Are you ready for the country life?
How are you going to keep them down on the farm? Smaller acreages require additional planning and better skills to utilize the resources at hand.
The popularity of back-to-the-land movements has been a consistent pendulum swinging back and forth. This ebb and flow of urban to rural and back again, was generally driven by changing economic conditions. This internal migration began shortly after the Revolutionary War of Independence.
Back then, 97 percent of the population was rural, while today the percentages are reversed. This number declined slowly and by the Civil War the population was split about 50-50. The industrial revolution of the late 19th century further reduced rural populations and by 1930 only one-third of the population was considered rural. Due to job possibilities becoming reduced in The Great Depression it was necessary for folks to leave the cities and return to their roots in the country or find a new place to call home.
This ability to provide for one’s family is only made possible if the home economy includes understanding both the capabilities of self and nature. Noted rural life author Wendell Berry noted, “(the) point of view of the land is not something separate from ourselves.”
But it is important to remember that voluntary simplicity is, first, not so simple and, second, as time passes it is not so voluntary. The classic 1973 back-to-the-land movement book, “Five Acres and Independence” by Maurice Grenville Kains offers advice on topics such as animal husbandry, crop rotation, machinery, and home economy.
But if the book were written today the title would be more accurately changed to “Fifteen Acres and a Market” as the need to generate additional cash flow by utilizing the local foods market trend is vital to any sustainable operation.
Gaining these necessary skills requires both knowledge and practice. the Michigan State University Student Organic Farm offers a nine-month intensive course in all aspects of organic food production and marketing.
The average age of the American organic farmer is 53 years old and a plurality of them has been in operation for more than 10 years. Who will take over these farms is both a valid question and an opportunity that should not be overlooked. Knowing the landscape of local growers means being born into or marrying into a farm ownership is less of a necessity. As Berry lamented, “How to keep them (new farm help) at it … past inevitable disillusionment and the weariness in the hot Sun, or, (being) too good for this type of (farm) work.”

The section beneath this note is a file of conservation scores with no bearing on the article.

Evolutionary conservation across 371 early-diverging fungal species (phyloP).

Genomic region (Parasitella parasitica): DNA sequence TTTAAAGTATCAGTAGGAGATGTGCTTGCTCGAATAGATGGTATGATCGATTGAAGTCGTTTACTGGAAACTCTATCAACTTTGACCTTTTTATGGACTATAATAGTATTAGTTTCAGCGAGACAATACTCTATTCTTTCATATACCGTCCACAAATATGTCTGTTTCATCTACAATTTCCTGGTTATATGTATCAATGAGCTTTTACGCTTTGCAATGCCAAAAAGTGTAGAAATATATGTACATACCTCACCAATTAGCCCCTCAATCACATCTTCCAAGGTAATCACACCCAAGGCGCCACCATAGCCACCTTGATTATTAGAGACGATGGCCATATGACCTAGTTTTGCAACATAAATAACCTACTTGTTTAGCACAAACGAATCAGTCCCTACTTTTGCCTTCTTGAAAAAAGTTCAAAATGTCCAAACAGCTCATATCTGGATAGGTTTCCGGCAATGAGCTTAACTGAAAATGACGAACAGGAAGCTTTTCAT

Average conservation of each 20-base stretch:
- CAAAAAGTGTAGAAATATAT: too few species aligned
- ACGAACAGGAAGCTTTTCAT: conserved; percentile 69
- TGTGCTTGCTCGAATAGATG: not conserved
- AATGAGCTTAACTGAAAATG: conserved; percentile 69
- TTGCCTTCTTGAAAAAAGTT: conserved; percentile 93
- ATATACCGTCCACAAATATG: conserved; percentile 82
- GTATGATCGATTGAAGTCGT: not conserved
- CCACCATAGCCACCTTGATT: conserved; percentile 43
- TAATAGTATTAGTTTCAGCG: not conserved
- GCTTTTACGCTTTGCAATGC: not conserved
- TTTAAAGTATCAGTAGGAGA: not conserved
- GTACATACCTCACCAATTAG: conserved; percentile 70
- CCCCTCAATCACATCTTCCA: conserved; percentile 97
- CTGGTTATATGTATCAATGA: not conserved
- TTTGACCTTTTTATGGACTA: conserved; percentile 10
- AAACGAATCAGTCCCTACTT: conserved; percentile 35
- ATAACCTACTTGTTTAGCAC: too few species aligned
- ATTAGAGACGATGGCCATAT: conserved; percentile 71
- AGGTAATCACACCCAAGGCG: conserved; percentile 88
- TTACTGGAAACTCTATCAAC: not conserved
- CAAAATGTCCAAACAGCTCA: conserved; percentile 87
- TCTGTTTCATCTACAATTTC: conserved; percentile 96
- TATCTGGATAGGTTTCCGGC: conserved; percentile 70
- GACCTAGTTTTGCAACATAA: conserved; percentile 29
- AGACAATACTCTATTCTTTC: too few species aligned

Wes Jackson of the Land Institute noted that, 10,000 years ago the first extracting ecological capital of the soil was barley & wheat planting. He further commented, “If the land does not prosper nothing else will for very long.”
Knowing how to care and nourish the soil will enrich not only the land, but also the farmer. Proper utilization and maintaining of tools and equipment will lead to longer useful life. Planning of crop rotations to enrich the soil and supply markets accordingly only adds to the value of and to the farming operation. Also necessary is better information to preserve the connections of community. Sharing work, equipment, chores and entertainment will lead to a better sense of community.
Home economy helps by providing not purchasing- food, energy, transportation and entertainment. Just as the farm works with environment by becoming part of the environment always remembering that any farmer is only as rich as their soil – and moreover, only as productive.
Mchigan Staite University Extension educators work with many new and beginning farmers providing information in both a formal settings such as workshops classroom and informal settings, including answering questions online via articles such as this and via email.
MSU Product Center www.productcenter.msu.edu assists new enterprises by guiding clients in the development process of business plans.